|Dan Leers ('02) talks with LU students about the HCB exhibition @ AIC 10.2.10|
Dan Leers (LU '02) spent the last couple years examining the journals and papers of photographer Henri Cartier-Bresson (1908-2004), archived by the Fondation Henri-Cartier Bresson in Paris. As Beaumont and Nancy Newhall Curatorial Fellow at the Museum of Modern Art, Dan tracked on HCB's movement through the space-time continuum as a way to shed light on the photographer's prescient dedication to global travel and to help viewers put HCB's photographs into context. Dan's research became an integral part of the Henri Cartier-Bresson: The Modern Century exhibition and catalog. The show organized by MoMa travelled to the Art Institute of Chicago (closed 10.3.2010) then will go on to San Francisco and Atlanta. Giant maps and color lines at the entrance of the exhibition denote Cartier-Bresson's photographic journey over the course of 50 years, a data visualization helping viewers to contemplate HCB's photographic trajectory.
HCB managed to be in the right place at the right time with his basic 35mm camera and black-and-white film. Always watching and seeing the minutia that reveals the complexity of a specific moment. From the assassination of Ghandi in India to the early information age in America, his wife, Martine Franck, pointed out in an NPR interview in 2003 that "...Henri had an innate intuition of what was going on in the world and what was important." Long before jet travel, HCB travelled by boat, train and motorcycle. HCB's mythology looms large in the photography canon from the branding of the "Decisive Moment" to the legendary formation of Magnum, The exhibition partly knocks HCB off his pedestal, according to Leers, by giving viewers a new perspective on the photographer's body of work. We see HCB's obsession with living and looking. We see that long before art museums showed photographs and photography galleries were as commonplace as the Internet, picture magazines where the best way to circulate pictures and that's exactly what HCB did. Through Magnum, he contributed both color and black-and-white photographs to a range of magazines from Sports Illustrated to Life to Paris Match. The exhibition provides a hint of the sheer volume of his output as professional photo-journalist and artist. Eventually giving up photography for drawing, HCB practiced the "journey-form" tas defined by Nicolas Bourriaud in his Alternmodern Manifesto. He did so long before it was as easy as jumping on a jet plane to your latest artist residency. Writes Bourriaud in 2009: "The form of the work expresses a course, a wander, rather than a fixed space-time...Our universe becomes a territory all dimensions of which may be travelled both in space and time." HCB criss-crossed continents to see a changing modern world throughout the 20th century while pining for the traditional old world past and living long enough to catch a vision of the last of the pre-FaceBook 21st century.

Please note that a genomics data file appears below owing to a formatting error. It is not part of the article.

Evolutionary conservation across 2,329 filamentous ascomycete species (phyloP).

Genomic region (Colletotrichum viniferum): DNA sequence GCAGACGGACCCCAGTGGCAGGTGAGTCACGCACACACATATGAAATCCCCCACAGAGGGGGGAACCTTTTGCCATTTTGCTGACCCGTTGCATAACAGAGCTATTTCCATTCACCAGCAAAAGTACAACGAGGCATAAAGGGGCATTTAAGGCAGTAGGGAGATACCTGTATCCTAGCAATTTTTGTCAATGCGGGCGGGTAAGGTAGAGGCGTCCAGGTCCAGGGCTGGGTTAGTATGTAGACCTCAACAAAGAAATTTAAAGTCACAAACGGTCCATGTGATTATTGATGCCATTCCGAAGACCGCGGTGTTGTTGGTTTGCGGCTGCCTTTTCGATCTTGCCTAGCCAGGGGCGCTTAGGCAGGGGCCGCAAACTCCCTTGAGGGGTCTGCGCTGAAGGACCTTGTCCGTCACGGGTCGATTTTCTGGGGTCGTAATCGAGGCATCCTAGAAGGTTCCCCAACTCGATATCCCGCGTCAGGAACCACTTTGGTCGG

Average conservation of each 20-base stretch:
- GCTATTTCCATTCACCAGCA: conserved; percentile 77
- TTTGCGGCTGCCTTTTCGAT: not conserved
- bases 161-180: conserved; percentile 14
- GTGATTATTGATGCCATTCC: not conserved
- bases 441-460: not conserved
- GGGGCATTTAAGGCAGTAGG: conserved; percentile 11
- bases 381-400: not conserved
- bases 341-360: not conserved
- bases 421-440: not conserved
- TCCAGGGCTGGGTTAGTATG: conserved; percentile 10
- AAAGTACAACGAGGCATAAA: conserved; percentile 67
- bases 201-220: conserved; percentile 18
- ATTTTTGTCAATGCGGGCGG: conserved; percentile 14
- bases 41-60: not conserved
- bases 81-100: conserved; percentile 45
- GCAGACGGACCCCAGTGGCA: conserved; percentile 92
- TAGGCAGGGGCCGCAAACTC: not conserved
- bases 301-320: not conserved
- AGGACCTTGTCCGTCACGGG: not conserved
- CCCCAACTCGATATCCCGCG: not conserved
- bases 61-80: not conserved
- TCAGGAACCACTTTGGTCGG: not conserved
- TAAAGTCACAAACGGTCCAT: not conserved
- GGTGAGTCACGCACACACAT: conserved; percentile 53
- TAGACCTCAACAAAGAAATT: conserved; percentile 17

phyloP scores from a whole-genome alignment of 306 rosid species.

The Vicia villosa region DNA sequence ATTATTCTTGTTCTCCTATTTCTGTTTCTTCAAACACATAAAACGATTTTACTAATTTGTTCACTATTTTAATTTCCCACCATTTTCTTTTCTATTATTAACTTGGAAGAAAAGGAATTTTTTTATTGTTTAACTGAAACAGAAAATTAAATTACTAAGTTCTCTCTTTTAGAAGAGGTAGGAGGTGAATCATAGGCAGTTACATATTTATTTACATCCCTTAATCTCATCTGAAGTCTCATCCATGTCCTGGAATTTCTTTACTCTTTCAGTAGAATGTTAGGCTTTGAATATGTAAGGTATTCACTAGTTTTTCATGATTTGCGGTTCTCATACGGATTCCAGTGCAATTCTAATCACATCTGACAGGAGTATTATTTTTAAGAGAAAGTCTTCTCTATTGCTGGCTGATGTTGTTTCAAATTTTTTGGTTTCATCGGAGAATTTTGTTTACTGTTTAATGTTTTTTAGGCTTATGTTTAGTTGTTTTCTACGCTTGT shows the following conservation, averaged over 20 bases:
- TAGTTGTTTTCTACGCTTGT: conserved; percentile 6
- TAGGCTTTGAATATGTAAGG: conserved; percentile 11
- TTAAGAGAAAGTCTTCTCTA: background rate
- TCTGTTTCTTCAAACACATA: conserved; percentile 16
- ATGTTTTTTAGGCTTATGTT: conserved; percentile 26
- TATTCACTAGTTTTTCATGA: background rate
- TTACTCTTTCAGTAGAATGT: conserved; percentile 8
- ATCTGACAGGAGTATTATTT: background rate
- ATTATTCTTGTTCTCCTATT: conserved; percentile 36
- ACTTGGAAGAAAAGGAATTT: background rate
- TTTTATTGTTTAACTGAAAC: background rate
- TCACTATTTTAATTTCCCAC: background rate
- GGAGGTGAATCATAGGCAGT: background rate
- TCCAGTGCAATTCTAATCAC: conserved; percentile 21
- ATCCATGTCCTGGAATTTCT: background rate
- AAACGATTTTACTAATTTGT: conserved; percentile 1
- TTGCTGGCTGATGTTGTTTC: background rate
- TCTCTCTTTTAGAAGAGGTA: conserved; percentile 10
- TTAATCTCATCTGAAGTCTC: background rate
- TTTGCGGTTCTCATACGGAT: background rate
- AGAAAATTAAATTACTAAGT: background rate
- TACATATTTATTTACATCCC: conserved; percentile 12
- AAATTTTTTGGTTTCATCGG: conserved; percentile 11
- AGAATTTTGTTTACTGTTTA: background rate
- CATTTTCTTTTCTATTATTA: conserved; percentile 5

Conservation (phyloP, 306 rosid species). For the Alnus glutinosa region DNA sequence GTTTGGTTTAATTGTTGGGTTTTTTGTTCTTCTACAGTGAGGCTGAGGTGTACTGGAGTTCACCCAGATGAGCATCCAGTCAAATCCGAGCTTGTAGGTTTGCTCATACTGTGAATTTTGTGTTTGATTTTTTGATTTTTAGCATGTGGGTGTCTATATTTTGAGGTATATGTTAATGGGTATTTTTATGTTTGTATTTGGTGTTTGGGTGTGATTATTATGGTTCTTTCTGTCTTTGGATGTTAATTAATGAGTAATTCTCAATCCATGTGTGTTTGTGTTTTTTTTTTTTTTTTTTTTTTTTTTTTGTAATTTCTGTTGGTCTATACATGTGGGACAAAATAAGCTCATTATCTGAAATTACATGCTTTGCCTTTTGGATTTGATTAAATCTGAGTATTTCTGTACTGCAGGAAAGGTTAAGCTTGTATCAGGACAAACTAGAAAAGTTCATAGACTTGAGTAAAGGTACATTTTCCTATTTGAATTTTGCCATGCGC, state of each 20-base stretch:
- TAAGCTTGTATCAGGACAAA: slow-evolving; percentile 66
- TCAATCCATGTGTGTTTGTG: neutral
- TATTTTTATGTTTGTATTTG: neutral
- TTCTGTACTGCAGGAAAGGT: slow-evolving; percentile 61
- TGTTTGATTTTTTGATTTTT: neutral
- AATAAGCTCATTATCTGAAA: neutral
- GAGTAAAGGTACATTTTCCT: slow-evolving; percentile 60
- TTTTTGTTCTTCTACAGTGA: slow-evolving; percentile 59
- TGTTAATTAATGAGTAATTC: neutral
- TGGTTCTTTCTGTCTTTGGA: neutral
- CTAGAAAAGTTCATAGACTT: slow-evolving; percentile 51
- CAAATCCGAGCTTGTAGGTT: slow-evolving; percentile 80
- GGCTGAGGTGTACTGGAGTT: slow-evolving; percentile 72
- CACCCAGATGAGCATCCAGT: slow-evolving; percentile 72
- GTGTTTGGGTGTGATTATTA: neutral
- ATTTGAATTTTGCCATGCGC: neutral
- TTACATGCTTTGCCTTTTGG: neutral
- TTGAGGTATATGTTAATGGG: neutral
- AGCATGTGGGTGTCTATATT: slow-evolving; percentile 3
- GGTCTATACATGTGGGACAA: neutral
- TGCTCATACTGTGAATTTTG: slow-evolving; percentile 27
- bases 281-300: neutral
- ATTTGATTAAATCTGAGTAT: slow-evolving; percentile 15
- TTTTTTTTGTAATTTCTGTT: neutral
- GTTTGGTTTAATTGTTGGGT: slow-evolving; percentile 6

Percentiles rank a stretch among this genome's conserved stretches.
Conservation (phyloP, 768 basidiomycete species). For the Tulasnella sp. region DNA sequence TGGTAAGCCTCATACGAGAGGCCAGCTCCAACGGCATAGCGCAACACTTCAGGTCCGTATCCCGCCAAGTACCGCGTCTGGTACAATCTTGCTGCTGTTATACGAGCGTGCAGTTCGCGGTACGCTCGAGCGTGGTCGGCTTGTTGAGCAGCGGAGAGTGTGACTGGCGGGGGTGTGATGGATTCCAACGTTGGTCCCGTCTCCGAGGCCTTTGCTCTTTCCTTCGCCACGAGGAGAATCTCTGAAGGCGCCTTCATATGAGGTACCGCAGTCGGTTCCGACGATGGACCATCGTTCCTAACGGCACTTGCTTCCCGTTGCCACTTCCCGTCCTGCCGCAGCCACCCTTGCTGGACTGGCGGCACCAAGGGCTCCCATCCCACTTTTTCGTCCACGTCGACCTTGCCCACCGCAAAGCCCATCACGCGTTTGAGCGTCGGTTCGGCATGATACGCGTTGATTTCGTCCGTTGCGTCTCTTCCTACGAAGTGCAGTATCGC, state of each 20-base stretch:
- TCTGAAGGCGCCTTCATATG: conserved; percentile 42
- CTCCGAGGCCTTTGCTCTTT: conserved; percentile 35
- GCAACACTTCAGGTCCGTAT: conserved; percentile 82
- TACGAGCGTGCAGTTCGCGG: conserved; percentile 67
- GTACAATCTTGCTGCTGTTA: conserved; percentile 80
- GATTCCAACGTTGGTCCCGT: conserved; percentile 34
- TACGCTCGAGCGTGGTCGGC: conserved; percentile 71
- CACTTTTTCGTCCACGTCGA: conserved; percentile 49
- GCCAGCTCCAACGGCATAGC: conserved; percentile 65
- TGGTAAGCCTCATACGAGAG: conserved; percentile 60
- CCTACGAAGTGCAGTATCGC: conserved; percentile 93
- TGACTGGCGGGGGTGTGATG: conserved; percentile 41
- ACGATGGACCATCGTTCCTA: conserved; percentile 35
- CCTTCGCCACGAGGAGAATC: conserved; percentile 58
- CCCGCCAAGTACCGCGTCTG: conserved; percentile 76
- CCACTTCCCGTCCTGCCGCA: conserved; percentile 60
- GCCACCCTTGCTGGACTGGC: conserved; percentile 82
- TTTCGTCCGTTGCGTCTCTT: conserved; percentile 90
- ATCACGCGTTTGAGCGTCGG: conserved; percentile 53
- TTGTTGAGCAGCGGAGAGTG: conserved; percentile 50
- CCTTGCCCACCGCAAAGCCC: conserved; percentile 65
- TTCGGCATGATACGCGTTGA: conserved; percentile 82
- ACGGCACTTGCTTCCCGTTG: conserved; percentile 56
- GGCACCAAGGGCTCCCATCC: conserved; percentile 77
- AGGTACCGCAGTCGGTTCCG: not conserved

|Henri Cartier-Bresson, McCann-Erickson Agency,|
Madison Avenue, New York, 1959